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With the sizes of today's games, I really doubt they will bring back the cartridges.

They were fine back in "the day" and should remain as the classics they are.

I seen a video about cartridges recently, and it brought back memories of blowing them out and cleaning with Q-Tip.

LOL

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Cartridges and hardware don't last forever. Even stored properly in the original box, my first ColecoVision was dead within 8 years because of board rot. Don't confuse longevity with availability -- hundreds of millions of cartridges and consoles have been sold in the last 30 years, so there are bound to be plenty of survivors. How many ColecoVisions and other old hardware died for every one that is still working now? I suspect it is higher that 10:1.

My experience with older NIB cartridges is that about 1/25 are DOA. None of the older NIB optical games I've purchased have been DOA.

I don't find optical media to be fragile, but I handle the disks by the center and edges. I have CDs that are over 25 years old, whereas the cassettes and floppy disks I had from the 80s are all degraded to be virtually useless.

Even in the early days of optical media, I had a hard time understanding what all the whining was about with loading times. A few seconds wait time between levels does not ruin my day. There are enough real world things for me to get upset about if I need something to piss me off.

That said, some developers are notorious for making games with extensive load times. EA comes to mind, regardless of the console generation or hardware. The PSP is a great example, with many complex games having short load times while others are ridiculous. If a puzzle game or arcade compilation has a 15-30 second load screen there is something wrong with the way the developer setup the disk. Currently most developer-publisher relationships demand the game get out the door quickly to recoup investment, often before the developer feels it is ready, which too often leaves a game unoptimized when it reaches the consumer. These "almost finished" games have longer loading times and more overall glitches with presentation and mechanics. You know what I'm talking about, I'm sure you've played at least a few of them over the last decade.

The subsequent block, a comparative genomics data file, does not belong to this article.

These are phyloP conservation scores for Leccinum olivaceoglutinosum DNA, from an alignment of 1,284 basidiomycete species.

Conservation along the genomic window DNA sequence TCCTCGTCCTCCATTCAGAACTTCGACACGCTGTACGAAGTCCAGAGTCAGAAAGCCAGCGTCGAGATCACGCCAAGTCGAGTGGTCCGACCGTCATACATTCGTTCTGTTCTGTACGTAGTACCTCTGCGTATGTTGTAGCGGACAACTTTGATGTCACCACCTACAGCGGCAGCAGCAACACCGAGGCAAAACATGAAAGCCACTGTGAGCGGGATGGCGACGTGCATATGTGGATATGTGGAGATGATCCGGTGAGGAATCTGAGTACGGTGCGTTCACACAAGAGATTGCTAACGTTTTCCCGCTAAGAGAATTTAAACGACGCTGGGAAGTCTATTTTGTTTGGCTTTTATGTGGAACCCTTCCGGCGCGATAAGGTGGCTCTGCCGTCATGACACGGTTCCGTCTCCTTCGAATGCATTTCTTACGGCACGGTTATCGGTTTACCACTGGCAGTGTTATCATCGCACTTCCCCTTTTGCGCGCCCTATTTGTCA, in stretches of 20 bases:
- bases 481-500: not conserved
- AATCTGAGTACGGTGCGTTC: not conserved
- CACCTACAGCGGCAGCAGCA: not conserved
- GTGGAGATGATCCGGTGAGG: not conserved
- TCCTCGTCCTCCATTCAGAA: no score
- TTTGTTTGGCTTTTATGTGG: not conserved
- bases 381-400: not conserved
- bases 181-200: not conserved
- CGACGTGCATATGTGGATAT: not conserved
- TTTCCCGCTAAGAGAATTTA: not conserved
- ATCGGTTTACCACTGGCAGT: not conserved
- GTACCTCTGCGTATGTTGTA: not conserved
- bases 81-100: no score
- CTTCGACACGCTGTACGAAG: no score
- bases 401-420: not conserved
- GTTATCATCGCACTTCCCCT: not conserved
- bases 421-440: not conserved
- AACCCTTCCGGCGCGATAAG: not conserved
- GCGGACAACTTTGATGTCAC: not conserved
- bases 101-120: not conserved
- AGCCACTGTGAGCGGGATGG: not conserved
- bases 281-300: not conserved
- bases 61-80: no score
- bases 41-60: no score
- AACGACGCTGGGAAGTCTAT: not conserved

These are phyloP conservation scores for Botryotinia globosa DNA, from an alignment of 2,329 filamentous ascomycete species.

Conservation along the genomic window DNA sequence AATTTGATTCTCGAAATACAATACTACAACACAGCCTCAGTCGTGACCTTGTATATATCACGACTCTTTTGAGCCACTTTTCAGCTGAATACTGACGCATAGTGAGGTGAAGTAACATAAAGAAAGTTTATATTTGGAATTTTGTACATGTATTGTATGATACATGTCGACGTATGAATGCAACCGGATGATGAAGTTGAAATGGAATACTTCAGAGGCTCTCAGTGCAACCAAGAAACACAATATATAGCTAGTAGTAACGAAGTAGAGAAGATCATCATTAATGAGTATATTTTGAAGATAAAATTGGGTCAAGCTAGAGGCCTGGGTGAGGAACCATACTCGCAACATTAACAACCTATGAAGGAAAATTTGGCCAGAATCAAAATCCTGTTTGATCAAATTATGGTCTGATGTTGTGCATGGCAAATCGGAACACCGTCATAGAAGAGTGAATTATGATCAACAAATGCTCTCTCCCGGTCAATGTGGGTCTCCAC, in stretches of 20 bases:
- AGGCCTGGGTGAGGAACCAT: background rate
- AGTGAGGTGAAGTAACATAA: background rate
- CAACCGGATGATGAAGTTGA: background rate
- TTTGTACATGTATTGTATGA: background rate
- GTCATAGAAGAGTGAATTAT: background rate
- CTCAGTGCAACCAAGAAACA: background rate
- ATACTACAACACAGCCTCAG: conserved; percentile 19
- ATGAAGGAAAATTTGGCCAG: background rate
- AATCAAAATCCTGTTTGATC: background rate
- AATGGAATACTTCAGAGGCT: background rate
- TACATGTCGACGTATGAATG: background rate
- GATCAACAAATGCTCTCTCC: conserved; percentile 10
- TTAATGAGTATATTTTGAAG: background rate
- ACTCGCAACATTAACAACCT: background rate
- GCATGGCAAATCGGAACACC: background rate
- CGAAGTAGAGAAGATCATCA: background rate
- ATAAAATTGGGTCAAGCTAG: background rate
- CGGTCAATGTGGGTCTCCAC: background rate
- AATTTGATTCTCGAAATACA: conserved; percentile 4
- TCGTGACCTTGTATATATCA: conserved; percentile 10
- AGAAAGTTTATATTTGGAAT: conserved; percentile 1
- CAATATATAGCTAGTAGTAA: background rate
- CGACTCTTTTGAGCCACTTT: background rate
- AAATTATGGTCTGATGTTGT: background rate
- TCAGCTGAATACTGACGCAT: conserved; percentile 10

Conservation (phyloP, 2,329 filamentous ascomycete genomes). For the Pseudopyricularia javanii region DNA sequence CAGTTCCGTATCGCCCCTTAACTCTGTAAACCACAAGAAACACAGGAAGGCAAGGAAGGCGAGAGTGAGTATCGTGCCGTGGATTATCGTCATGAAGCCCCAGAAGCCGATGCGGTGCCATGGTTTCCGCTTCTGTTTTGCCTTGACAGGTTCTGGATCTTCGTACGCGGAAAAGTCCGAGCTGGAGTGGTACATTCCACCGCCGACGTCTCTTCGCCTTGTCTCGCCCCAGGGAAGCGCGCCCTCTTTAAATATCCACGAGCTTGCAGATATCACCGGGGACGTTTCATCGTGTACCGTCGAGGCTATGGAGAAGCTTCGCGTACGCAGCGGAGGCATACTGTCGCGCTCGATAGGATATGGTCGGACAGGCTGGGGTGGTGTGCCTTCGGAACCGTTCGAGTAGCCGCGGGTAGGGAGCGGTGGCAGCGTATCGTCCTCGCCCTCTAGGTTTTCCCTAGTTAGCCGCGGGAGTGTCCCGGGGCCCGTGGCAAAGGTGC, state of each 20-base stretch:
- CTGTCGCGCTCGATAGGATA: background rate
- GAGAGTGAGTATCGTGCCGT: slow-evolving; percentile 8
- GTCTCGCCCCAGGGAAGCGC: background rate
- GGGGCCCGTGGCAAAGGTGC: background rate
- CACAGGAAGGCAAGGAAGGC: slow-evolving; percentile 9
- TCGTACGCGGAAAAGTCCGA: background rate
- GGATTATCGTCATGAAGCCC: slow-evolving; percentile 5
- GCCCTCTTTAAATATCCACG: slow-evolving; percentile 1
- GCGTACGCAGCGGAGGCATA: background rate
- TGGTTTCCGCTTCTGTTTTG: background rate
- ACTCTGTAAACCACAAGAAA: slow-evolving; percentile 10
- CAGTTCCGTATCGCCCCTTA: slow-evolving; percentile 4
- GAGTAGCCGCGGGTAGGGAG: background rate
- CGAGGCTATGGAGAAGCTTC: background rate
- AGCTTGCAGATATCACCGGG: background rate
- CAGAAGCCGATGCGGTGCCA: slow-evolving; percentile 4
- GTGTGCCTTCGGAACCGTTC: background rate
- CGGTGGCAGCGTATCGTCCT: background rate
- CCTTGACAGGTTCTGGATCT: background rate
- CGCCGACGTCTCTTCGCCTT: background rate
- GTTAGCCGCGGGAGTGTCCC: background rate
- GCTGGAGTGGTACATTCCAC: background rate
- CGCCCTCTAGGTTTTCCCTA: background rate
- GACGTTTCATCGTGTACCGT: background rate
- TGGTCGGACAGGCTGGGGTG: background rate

I agree that we're going to see the end of both cartridge and optical media for game delivery. The migration has started with the trend of "network-only" releases and will only escalate. As cheap as optical media is to produce, network delivery is even cheaper. Even better for the publishers, the end user will not have a permanent copy to go back and play years later. "Buy" a new download or "rent" it if you want to play it again. It's shaping up to be a grim future for collectors and nostalgia gamers.

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Well look at the 360 now. They will be rolling out an update which will allow users to rip the game to their hard drive and play it off the HDD as long as the DVD is still in the drive to confirm that they own the disc.

I see that someone will hack the crap out of it and make it so you don't need the disc so anyone can just like rent a game and just rip it to their HDD. *sigh*

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The games will only ever be on Sony's machines at there end

When you purchase a game it will be added to a list that your box has in a menu when you turn your console on!

When you choose a game the game will boot for you on Sony's puters and all the required info for picture, sound and controllers etc... would be sent to your box!

Before saying that this is a bad idea, think about the one major positive to this

You would in theory never have to upgrade to a next gen console again as when sony decide to upgrade there puters you would automatically be upgraded at the same time!

Since when is hardware upgradeable by download? As far as I know, hardware can only be upgraded by replacing it.

And how lond would it take to download all the info needed to play a 40 gig game? Not to mention the fact that almost every ISP have a bandwidth cap where you pay per GB after you reach your limit.

It's a bad idea. The day everything is digital downloads is the day I lose interest in current generation games again. I like having tangible copies of my games. And you know they won't make purchasing game "licenses" any cheaper than it cost to buy the tangible copy now. So you would actually get less for the same money.

Very bad idea.

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Since when is hardware upgradeable by download? As far as I know, hardware can only be upgraded by replacing it.

And how lond would it take to download all the info needed to play a 40 gig game? Not to mention the fact that almost every ISP have a bandwidth cap where you pay per GB after you reach your limit.

It's a bad idea. The day everything is digital downloads is the day I lose interest in current generation games again. I like having tangible copies of my games. And you know they won't make purchasing game "licenses" any cheaper than it cost to buy the tangible copy now. So you would actually get less for the same money.

Very bad idea.

Very true, while I have a 21GB limit, I get speed capped when I go over it. This month, for example I havge gone over and had to buy a top-up to keep my internet at a speed that won't pull my hairs out. $30 AUD for just 5GB more.

I can't imaging even downloading a game more than 5 GB. Even on my DSL2++ speed, it would take at least half a day.

Adrian.